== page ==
The Previous research were used un-doped TiO 2 catalyst, whereas TiO 2 catalyst has broader band gab 3,2 and 4.0 ev for anatase and rutil, prespectively [17,18]. These conditons were active in iradiation UV λ < 380. Due to this situation, TiO 2 Catalyst has no ability for absorbtion at UV-Light range so the catalyst were modified the chemistry structure for gaining of best catalyst. One of modification technique in TiO 2 alteration is a doping using metal and non metal element so it can used in lower energy. In that condition, the performance of catalyst occurs a shifting of spectrum adsorption from UV light into Visible light. Nitrogen is the most effective dopant to be used on TiO 2 catalysts because it has a small ionization energy, its size is not much different from the oxygen element and can also narrow the gap energy so that the potential is enough to be used to synthesis of N- Doped TiO 2 [3] catalyst which is expected to be active in the light region looks and efficiently uses solar irradiation as a light source and breaks the chain of compounds in Direct azo dye into simple compounds that are not dangerous if it is channeled into the water [16,17,19,20].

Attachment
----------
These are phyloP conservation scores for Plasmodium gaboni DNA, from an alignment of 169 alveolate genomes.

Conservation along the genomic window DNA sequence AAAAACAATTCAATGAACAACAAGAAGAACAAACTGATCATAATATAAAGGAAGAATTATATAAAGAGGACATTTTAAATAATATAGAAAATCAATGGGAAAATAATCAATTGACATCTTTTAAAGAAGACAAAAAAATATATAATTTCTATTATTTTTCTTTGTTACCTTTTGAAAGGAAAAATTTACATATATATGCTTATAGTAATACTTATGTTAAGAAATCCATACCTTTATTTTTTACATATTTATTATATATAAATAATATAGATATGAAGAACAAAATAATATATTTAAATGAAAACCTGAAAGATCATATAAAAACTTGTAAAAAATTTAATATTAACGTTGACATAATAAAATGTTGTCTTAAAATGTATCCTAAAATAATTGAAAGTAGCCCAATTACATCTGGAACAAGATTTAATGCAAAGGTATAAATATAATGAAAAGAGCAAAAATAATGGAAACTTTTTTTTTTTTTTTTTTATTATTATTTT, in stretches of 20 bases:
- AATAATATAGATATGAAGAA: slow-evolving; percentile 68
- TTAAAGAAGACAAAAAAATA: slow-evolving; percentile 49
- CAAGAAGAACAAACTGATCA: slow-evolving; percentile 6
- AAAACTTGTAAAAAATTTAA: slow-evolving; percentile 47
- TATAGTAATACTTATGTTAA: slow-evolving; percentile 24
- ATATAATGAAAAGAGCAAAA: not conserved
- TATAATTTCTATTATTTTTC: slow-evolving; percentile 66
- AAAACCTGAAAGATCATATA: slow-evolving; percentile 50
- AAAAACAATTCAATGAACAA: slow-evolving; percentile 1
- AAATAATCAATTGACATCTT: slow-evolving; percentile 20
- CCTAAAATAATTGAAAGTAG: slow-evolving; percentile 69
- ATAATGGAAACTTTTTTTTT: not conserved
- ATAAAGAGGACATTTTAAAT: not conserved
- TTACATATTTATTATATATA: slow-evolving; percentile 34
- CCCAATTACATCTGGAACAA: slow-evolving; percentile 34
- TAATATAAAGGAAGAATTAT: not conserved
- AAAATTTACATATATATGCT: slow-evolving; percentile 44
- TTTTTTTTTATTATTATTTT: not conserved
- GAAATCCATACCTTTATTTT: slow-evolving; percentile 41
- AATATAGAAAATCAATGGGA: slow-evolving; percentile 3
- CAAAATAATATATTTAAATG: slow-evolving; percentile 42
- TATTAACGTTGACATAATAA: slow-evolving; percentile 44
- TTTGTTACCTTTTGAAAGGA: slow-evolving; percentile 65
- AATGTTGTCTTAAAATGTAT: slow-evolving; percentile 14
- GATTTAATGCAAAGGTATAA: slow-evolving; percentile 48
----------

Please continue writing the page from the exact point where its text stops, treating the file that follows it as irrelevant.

Previous research has been done regarding dye degradation. Such as Direct Red-23 and Direct Violet Color Degradation through Ozonolysis Process and UV Light Photolysis and solar irradiation Using N-Doped TiO 2 Catalyst with the addition of 20 mg N-Doped TiO 2 catalyst Direct Red-23 can be degraded 55.44% while Direct Violet can be degraded by 50% [11]. Showing good results, however, no one has used Diret Yellow-27 [7] dyestuff. In this study, direct yellow dye degradation was carried out by utilizing UV lamps and solar irradiatin.